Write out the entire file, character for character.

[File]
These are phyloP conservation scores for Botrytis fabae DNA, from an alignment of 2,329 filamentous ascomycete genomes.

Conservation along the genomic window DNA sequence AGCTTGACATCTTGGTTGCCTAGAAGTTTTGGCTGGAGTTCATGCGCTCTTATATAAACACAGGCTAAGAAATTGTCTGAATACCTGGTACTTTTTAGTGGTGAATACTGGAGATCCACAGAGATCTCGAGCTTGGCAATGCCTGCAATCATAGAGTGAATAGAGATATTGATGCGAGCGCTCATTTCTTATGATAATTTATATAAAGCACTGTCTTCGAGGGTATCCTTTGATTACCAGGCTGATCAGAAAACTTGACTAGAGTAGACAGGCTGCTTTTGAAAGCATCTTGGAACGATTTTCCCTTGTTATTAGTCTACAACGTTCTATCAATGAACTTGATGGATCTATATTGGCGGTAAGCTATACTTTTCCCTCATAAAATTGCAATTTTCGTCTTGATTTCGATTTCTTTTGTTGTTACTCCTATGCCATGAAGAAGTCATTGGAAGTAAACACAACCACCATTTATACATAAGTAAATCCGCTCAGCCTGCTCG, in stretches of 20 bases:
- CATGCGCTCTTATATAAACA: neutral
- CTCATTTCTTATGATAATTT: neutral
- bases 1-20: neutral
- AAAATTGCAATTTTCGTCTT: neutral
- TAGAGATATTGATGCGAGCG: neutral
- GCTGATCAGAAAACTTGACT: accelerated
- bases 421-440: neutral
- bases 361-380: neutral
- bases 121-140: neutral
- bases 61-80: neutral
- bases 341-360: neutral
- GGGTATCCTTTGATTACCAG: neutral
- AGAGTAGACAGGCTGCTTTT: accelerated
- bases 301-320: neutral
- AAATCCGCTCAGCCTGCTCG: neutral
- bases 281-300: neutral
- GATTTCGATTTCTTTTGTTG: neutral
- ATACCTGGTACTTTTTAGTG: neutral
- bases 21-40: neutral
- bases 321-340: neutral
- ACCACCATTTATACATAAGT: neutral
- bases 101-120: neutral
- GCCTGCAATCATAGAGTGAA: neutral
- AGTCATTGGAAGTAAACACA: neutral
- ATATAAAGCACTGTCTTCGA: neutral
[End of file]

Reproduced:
These are phyloP conservation scores for Botrytis fabae DNA, from an alignment of 2,329 filamentous ascomycete genomes.

Conservation along the genomic window DNA sequence AGCTTGACATCTTGGTTGCCTAGAAGTTTTGGCTGGAGTTCATGCGCTCTTATATAAACACAGGCTAAGAAATTGTCTGAATACCTGGTACTTTTTAGTGGTGAATACTGGAGATCCACAGAGATCTCGAGCTTGGCAATGCCTGCAATCATAGAGTGAATAGAGATATTGATGCGAGCGCTCATTTCTTATGATAATTTATATAAAGCACTGTCTTCGAGGGTATCCTTTGATTACCAGGCTGATCAGAAAACTTGACTAGAGTAGACAGGCTGCTTTTGAAAGCATCTTGGAACGATTTTCCCTTGTTATTAGTCTACAACGTTCTATCAATGAACTTGATGGATCTATATTGGCGGTAAGCTATACTTTTCCCTCATAAAATTGCAATTTTCGTCTTGATTTCGATTTCTTTTGTTGTTACTCCTATGCCATGAAGAAGTCATTGGAAGTAAACACAACCACCATTTATACATAAGTAAATCCGCTCAGCCTGCTCG, in stretches of 20 bases:
- CATGCGCTCTTATATAAACA: neutral
- CTCATTTCTTATGATAATTT: neutral
- bases 1-20: neutral
- AAAATTGCAATTTTCGTCTT: neutral
- TAGAGATATTGATGCGAGCG: neutral
- GCTGATCAGAAAACTTGACT: accelerated
- bases 421-440: neutral
- bases 361-380: neutral
- bases 121-140: neutral
- bases 61-80: neutral
- bases 341-360: neutral
- GGGTATCCTTTGATTACCAG: neutral
- AGAGTAGACAGGCTGCTTTT: accelerated
- bases 301-320: neutral
- AAATCCGCTCAGCCTGCTCG: neutral
- bases 281-300: neutral
- GATTTCGATTTCTTTTGTTG: neutral
- ATACCTGGTACTTTTTAGTG: neutral
- bases 21-40: neutral
- bases 321-340: neutral
- ACCACCATTTATACATAAGT: neutral
- bases 101-120: neutral
- GCCTGCAATCATAGAGTGAA: neutral
- AGTCATTGGAAGTAAACACA: neutral
- ATATAAAGCACTGTCTTCGA: neutral